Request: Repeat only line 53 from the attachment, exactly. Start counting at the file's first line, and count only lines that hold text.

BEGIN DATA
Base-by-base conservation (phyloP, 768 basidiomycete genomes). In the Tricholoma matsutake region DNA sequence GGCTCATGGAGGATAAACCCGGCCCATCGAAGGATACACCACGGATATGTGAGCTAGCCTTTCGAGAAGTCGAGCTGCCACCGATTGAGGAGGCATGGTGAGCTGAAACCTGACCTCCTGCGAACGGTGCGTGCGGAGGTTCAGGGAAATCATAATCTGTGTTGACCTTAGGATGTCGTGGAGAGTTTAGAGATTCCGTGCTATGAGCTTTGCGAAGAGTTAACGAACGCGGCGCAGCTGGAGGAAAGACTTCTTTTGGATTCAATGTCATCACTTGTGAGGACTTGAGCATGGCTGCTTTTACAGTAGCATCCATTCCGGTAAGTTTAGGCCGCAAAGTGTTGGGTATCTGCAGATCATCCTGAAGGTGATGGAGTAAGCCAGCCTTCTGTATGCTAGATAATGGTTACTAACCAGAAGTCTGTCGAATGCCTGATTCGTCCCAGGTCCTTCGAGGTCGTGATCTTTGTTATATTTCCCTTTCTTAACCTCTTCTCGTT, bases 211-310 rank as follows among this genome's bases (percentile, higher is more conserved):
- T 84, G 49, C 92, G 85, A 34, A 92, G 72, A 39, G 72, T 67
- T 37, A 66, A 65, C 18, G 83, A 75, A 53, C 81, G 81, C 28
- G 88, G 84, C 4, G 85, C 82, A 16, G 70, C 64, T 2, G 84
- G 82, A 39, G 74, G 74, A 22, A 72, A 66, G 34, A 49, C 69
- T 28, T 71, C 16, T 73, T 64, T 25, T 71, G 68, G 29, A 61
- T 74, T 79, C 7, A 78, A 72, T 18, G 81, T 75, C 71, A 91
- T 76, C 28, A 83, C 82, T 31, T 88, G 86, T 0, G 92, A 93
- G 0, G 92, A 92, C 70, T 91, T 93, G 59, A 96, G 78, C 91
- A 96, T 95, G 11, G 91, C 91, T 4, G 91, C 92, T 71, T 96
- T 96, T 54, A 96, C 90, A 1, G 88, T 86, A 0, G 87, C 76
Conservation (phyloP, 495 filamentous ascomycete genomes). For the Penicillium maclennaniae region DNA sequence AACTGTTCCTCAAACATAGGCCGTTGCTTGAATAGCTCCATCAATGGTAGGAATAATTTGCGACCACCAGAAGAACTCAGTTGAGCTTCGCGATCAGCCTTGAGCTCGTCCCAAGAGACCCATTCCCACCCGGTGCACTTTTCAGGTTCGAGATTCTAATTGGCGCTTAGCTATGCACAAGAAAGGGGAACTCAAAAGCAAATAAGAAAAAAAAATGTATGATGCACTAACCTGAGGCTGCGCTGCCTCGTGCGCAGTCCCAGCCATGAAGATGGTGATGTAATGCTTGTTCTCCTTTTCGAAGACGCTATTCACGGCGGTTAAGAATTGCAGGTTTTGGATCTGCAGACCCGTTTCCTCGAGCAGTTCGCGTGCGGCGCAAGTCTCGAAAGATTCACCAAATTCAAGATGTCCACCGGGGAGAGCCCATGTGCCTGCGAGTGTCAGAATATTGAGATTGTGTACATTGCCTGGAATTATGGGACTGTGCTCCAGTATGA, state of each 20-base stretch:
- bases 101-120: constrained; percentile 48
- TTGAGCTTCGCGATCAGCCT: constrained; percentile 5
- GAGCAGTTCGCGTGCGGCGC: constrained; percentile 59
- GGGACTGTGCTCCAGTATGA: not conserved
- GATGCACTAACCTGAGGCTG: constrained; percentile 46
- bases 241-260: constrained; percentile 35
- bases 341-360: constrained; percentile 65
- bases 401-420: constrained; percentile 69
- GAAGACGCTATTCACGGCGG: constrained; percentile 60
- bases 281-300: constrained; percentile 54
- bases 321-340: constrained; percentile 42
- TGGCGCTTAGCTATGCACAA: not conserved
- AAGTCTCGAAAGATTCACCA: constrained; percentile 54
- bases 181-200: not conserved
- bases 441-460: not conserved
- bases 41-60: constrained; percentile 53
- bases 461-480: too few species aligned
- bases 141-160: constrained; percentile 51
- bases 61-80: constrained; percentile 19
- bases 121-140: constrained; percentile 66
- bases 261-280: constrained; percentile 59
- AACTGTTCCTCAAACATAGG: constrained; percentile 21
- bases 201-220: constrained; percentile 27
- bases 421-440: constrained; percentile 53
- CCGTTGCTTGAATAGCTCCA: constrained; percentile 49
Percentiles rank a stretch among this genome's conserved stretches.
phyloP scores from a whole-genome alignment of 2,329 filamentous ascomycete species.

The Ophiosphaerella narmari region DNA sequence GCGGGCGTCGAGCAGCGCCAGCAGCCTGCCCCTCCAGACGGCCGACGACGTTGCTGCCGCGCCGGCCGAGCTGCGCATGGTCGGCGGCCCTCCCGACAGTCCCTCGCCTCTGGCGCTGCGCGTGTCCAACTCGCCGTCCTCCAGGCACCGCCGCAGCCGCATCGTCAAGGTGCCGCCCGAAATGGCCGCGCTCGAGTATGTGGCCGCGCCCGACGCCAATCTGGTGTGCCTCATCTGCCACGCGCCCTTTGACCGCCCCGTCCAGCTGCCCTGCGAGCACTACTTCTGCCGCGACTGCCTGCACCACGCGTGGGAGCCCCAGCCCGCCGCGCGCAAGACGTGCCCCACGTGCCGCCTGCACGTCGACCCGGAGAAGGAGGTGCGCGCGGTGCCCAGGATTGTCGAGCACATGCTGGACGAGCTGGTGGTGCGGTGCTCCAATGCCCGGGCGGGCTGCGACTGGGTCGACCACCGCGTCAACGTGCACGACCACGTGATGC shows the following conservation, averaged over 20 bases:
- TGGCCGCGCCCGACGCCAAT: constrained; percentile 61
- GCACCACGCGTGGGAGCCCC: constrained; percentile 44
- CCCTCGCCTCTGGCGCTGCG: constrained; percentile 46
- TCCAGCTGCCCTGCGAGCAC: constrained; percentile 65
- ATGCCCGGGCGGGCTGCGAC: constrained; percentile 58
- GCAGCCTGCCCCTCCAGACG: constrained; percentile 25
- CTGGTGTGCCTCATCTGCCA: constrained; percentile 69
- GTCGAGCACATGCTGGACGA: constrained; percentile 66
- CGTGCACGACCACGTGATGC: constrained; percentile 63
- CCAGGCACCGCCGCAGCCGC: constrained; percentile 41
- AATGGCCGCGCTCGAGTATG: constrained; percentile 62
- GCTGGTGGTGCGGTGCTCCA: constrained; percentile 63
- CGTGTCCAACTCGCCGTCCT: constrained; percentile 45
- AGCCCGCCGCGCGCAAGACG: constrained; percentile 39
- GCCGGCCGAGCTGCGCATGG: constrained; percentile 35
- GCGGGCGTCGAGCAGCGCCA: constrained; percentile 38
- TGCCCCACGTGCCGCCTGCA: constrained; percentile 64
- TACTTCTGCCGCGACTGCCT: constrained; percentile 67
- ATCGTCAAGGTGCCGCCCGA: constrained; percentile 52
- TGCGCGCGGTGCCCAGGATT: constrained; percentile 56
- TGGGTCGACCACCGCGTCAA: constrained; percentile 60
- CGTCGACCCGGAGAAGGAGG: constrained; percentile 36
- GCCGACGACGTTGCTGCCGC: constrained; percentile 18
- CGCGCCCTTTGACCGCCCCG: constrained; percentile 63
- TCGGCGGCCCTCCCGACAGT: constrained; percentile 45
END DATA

- CGTGTCCAACTCGCCGTCCT: constrained; percentile 45